Steve Macchia Blog

O Antiphons – Day 3, 12/19

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O come, O come, thou Lord of might, Who to Thy tribes on Sinai’s height

In ancient times didst give the law, in cloud and majesty and awe.

Rejoice! Rejoice! Emmanuel shall come to thee, O Israel!

In Exodus 3 we see how the angel of the Lord came to Moses in the burning bush, invited Moses to lead the people of God out from their slavery in Egypt and give them the Law, both of which would set them free. The Lord works mightily in their midst and behalf, all of which resounds with shouts of rejoicing and praise. In the Incarnation, Jesus Himself fulfills the Law and comes to set us free!

Let your heart cry out to the Lord today, inviting his strength to reside within you as you face various trials, tribulations, and temptations. Look for the burning bush of his presence there to guide, protect, lead and sustain you. Be free from the inside out as you offer prayers of majesty and awe to Almighty God.



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O Antiphons – Day 2, 12/18

 

 

o-come-o-come-emmanuel

O come, O Wisdom from on high, who orders all things mightily

 

To us the path of knowledge show, and teach us in her ways to go.

 

Rejoice! Rejoice! Emmanuel shall come to thee, O Israel.

 

The second “type” of Christ is as Wisdom, also predicated by Isaiah in chapter 11, “The Spirit of the Lord will rest on Him – the Spirit of wisdom and of understanding, the Spirit of counsel and of might, the Spirit of the knowledge and fear of the Lord – and He will delight in the fear of the Lord.”

 

We cry out to the Lord, “Come” – “Yes, come even more!” we pray. Come alongside us and abide “with us” and offer to us “wisdom” from on high, and teach us to walk the well ordered path of your will.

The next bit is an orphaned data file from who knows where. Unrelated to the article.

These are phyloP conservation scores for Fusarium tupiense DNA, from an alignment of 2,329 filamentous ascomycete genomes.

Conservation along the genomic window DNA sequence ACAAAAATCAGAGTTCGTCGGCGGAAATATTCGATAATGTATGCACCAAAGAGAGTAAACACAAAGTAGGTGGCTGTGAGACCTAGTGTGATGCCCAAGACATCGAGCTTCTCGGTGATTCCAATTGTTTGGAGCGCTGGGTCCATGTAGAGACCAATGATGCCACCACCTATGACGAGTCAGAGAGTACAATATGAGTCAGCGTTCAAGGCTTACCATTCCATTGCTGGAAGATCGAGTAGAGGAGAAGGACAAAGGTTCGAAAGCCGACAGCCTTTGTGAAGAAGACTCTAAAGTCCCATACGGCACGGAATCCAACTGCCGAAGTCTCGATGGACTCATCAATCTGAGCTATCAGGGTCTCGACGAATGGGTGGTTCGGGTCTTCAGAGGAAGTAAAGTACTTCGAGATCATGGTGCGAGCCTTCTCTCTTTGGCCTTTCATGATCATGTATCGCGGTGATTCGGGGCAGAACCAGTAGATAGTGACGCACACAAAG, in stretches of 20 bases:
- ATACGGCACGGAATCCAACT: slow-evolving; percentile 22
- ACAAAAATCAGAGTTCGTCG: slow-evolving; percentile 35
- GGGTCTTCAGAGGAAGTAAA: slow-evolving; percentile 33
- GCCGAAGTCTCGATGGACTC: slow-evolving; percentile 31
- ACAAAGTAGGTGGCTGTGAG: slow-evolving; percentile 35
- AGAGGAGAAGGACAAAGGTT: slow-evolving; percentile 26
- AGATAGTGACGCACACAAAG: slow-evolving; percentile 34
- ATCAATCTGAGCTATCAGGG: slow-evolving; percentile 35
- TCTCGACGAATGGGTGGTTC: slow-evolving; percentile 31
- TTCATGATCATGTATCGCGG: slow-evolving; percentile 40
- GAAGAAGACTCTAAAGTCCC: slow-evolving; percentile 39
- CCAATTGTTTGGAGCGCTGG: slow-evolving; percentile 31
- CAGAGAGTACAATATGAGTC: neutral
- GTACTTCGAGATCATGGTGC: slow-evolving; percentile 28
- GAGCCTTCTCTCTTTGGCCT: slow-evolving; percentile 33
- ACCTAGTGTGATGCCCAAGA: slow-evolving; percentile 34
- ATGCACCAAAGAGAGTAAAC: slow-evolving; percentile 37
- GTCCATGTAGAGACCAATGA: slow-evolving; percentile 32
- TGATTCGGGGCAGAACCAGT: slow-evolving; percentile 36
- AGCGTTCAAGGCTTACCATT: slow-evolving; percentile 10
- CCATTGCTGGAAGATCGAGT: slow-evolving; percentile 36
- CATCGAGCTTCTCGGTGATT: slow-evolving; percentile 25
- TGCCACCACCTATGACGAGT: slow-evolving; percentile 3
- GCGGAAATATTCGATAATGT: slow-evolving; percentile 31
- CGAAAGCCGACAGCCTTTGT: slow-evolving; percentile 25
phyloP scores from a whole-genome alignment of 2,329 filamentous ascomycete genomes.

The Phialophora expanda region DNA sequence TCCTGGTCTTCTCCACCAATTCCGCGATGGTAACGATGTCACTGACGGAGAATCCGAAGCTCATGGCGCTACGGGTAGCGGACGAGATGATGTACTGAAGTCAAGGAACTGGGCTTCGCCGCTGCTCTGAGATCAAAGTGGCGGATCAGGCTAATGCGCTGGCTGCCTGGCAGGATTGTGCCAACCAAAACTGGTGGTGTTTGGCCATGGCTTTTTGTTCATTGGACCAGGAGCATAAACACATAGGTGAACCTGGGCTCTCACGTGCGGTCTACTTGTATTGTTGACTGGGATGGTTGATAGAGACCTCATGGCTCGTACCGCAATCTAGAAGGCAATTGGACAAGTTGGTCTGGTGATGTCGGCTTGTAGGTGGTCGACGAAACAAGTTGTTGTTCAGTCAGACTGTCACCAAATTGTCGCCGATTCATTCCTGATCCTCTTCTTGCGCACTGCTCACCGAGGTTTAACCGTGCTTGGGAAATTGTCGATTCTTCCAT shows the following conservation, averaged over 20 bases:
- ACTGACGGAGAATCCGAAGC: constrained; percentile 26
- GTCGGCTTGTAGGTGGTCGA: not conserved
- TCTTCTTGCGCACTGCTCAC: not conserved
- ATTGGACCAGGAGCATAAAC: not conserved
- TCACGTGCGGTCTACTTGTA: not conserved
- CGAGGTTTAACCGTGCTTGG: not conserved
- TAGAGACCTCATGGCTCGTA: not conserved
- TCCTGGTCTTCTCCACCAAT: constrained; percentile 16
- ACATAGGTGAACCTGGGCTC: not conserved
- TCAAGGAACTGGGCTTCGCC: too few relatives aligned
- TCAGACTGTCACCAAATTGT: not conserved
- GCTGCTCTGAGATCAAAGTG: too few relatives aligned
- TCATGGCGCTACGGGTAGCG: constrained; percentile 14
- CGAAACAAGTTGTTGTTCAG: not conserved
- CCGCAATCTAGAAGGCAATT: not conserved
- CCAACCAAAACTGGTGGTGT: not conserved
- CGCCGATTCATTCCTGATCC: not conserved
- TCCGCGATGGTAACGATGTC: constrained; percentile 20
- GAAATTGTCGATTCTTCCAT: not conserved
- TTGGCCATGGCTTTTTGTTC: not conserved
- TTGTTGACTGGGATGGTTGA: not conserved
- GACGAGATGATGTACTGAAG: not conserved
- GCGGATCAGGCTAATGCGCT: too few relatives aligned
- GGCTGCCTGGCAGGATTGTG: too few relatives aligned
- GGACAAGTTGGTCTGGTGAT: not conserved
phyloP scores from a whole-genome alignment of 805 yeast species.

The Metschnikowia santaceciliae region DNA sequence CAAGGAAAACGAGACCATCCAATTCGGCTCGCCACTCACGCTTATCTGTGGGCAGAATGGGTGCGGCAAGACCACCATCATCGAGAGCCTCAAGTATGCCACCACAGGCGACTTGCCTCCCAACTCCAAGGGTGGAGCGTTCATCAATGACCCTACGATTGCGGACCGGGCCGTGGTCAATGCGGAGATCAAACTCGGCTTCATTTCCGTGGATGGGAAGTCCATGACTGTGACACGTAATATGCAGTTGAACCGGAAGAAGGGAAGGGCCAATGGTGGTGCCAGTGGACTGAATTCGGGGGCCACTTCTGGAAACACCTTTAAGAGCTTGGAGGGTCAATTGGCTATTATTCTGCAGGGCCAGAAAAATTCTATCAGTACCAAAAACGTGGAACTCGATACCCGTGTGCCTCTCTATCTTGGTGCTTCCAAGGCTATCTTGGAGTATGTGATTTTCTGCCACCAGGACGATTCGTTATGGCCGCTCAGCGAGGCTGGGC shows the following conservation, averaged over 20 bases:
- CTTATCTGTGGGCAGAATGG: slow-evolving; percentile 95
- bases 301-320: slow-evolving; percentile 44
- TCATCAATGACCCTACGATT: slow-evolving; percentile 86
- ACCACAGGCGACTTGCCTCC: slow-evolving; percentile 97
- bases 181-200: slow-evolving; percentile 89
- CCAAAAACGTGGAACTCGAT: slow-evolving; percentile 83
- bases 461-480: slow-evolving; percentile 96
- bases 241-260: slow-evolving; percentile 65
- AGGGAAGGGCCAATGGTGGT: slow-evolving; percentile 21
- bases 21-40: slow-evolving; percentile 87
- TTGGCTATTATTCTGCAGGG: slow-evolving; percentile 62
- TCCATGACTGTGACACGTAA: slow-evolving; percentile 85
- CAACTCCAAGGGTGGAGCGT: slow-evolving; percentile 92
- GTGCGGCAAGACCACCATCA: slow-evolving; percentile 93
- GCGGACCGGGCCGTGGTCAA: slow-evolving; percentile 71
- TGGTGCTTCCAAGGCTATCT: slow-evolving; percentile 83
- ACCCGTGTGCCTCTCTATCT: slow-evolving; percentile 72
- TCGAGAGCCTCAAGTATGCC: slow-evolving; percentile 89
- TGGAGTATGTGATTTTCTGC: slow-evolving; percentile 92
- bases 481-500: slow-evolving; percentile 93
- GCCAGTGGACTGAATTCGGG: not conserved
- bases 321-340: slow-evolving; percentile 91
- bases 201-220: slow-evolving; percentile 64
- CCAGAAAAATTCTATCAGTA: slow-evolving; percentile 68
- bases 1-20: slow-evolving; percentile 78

O Come, O Come, Emmanuel. Rejoice!

 



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The O Antiphons – Day 1, 12/17

 

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Advent hymns speak to the longing in our hearts for the coming of Christ. We sing them each year during this holy season, embedded with rich and deep significance for all. By far one of the most popular, and my personal favorite, is “O Come, O Come, Emmanuel” with 7 grand stanzas. Each verse known as one of the “O Antiphons.” Each of the 7 “antiphons” depict 7 “types” of Christ presented to us prophetically in the Old Testament and fulfilled in the first Advent of Christ’s incarnation recorded in the New Testament.

The term “antiphon” literally means “opposite voice” or “responsorial voice” as would occur between a choir and congregation, a call and response. From one to another, the voices call out from side to side, back and forth, to and from. The Antiphons in this hymn are filled with “alternating” voices of meaning, from the Old to the New Testaments, from the prophecies foretold of Christ to the fulfillment thereof. From the prophetic not yet to the present already and onward to the future not yet…a groaning of sorts in anticipation of Christ’s coming, in His incarnational arrival as a child, and in His future coming in yet-to-be-revealed glory.  The antiphonal voices of the prophets are joined responsively by the king himself, Jesus, and his faithful disciples then and now.

This ancient hymn was originally penned in Latin in the 12th century (Veni, Veni Emmanuel). The version most often used today was translated into English in 1851 by John Mason Neale and includes three more verses than Sufjan sings.

The hymn was inspired by the traditional O Antiphons sung at Vespers services during the final seven day stretch of Advent. An antiphon (from the Greek anti + phon meaning opposite + voice) refers to a call and response mode of singing. The seven O Antiphons are comprised of a title for the Messiah from the prophet Isaiah: O Sapienta (Wisdom), O Adonia (Lord), O Radix Jesse (Root of Jesse), O Clavis David (Key of David), O Oriens (Rising Sun, Morning Star, or Day-Spring), O Rex Gentium (King of Nations), and O Emmanuel (God with us).